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Review: My Spy

RATING: 2 Keys          RESULT: Win          REMAINING: 6:26

We’re the world’s most qualified spies – and how do I know that? Because we played a video game relic from the 1980s.


Strictly confidential! As one of the best spies of the CIA, you think corruption is blocking the everyday operation of the Agency. Your duty is to find the evidence, and escape from the institution with a secret code.

Our story begins with a preshow video that was clearly, um, inspired (?) by the James Bond and Mission: Impossible films, as evidenced by the unlicensed footage it boldly displayed.

From there, we are issued a pair of blacked out sunglasses that act as a blindfolded (something consistent with all three rooms in Miami, making us wonder why PanIQ Room is so obsessed with this tactic that unquestionably adds nothing to any of their experiences) and we find inside a top secret CIA facility.

It remains entirely unclear why we need to break into the CIA if we are among its best agents, an thus, would clearly have legal access. It’s equally confusing why our primary goal then becomes to solve puzzles to obtain an escape code – something we should also already have given our story-issued qualifications.


Though PanIQ Room Miami has exhibited they have a decent handle on products compelling scenic, the environment of My Spy is their least engaging. Intended to be some type of CIA stronghold, the bulk of this two room game takes place in a fairly large, open room  that feels more like a modern laboratory than a super high tech government facility.

A chain link fence separating the first room into effectively two spaces creates a tantalizing “you can see it but you can’t get it” tease that motivates us to push forward into the sealed second room beyond it- but even once inside, we’re left feeling a bit hollow by its attempt to theme the environment.


My Spy’s puzzles were not exceptionally memorable, chalked full of much of the “standard PanIQ Room fair” of puzzles for puzzles sake. It was difficult to feel as though much of what we did connected in any way to our role as a secret agent our our objective to save the world (or whatever our objective actually was meant to be.)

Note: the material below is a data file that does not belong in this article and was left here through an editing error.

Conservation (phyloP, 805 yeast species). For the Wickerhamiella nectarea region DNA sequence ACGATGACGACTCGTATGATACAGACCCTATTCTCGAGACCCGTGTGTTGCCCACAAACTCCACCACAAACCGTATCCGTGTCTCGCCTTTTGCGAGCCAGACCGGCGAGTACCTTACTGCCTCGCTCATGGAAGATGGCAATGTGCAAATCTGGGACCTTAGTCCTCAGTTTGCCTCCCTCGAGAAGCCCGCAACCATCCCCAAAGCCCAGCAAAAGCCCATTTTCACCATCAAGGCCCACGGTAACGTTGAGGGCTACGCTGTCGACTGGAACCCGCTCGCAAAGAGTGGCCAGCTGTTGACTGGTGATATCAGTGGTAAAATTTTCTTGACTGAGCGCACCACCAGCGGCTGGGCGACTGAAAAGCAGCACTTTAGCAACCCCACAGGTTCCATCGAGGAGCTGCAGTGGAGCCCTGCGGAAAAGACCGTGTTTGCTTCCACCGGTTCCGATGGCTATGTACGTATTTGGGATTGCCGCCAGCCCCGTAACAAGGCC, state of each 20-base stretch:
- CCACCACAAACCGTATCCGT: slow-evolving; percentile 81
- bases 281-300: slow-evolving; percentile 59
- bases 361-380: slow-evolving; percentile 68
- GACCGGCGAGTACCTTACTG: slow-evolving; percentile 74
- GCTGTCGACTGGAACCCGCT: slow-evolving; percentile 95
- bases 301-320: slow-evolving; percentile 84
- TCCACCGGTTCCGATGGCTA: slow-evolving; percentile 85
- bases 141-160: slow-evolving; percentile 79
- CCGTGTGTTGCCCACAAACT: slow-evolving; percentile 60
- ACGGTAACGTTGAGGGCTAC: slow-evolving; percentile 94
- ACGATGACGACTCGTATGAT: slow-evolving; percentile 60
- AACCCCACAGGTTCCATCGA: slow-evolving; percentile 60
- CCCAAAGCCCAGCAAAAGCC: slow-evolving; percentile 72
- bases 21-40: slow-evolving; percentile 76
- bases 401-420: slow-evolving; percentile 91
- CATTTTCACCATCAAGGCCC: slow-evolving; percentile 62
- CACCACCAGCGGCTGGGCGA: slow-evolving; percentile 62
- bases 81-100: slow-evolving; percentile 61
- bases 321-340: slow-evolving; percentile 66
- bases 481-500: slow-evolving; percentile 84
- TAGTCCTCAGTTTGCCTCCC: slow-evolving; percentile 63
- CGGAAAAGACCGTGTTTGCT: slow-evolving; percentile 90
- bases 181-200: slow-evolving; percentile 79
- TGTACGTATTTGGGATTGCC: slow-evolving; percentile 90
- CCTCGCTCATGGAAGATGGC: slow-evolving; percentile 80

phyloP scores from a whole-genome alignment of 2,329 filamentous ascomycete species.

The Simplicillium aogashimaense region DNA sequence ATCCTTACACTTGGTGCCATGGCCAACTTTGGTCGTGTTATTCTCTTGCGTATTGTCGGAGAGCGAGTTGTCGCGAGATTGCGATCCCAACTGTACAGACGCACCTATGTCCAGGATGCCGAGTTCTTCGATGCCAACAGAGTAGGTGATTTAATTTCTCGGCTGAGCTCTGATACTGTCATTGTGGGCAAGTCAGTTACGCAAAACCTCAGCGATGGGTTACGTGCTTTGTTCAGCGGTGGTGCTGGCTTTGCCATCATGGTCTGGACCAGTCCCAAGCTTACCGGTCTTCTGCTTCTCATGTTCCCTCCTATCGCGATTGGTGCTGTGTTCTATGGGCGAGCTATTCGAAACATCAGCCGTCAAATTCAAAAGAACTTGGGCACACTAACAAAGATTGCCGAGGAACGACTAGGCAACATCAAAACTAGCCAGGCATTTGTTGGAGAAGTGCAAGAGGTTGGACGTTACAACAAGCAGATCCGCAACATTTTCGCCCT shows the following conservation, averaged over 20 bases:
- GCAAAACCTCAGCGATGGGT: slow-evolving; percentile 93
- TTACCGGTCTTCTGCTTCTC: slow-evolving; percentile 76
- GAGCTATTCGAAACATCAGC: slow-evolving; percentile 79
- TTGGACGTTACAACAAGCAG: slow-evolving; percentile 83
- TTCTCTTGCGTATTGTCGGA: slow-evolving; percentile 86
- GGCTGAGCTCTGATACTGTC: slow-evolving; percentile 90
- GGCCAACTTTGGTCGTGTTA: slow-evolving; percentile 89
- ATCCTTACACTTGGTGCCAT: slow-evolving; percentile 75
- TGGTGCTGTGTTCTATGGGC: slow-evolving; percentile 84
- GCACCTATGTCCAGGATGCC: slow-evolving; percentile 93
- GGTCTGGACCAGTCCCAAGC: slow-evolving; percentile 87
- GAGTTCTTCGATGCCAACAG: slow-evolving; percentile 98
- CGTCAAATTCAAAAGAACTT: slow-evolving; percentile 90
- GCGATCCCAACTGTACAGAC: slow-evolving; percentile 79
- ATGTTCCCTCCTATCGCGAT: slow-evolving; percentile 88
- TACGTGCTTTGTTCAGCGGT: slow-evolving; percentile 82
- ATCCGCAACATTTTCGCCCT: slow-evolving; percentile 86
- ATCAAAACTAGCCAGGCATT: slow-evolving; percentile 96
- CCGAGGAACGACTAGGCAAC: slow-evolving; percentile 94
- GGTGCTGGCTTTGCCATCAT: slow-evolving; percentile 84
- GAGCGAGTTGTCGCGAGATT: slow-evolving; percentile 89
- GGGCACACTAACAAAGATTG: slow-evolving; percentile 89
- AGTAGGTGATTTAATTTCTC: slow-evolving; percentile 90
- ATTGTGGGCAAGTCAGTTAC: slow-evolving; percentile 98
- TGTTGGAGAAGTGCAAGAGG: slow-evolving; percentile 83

As we touched upon in our review of Haunted Hospital, I’ll share this bit directly as it is duplicated almost exactly within My Spy:

Be prepared to play the most primitive video game you’ll ever see – and don’t expect to have a second of fun while doing it. Clearly meant to be a pure time-sink, playing it makes you wonder what you *could* be doing instead to sensibly further the story or even just the gameplay itself. And worse, you’ll need to play that game several times over in a round-based nonsense competition.

I’m still waiting for someone to explain to me why playing a video game proves our worth as secret agents, or conversely how the agency was corrupted. Are they corporate time thieves? Is that the problem here? The other spies are playing video games on the clock, so we, the best spies plan an elaborate mission to basically report our colleagues have been taking home paper clips?

Man that would be a way cooler story than the one My Spy produced.


In a venue full of games that left us feeling empty inside, My Spy left us, um, the emptiest? There’s literally not a puzzle to be had that inspired us to share in conversation once the game’s time concluded. It’s just a very uninspired attraction.

PanIQ Room Miami’s saving grace here continues to be the realization that, “Hey, we could be worse!” And yes, there are much worse games out there – even within the Miami market itself. And as such thanks to our relative scoring system, PanIQ Room barely inches out a 2 Key score by comparison – but the simple truth is these are not games we would ever recommend our reader spend the time nor money to experience for themselves.

Venue Details

Venue:  PanIQ Room

Location: Miami, Florida

Number of Games: 3


Duration: 60 minutes

Capacity: 6 people

Group Type: Private / You will not be paired with strangers.

Cost: $32 per person weekdays, $36 per person weekends (a minimum of two people are required for booking, prices vary depending on group size.)

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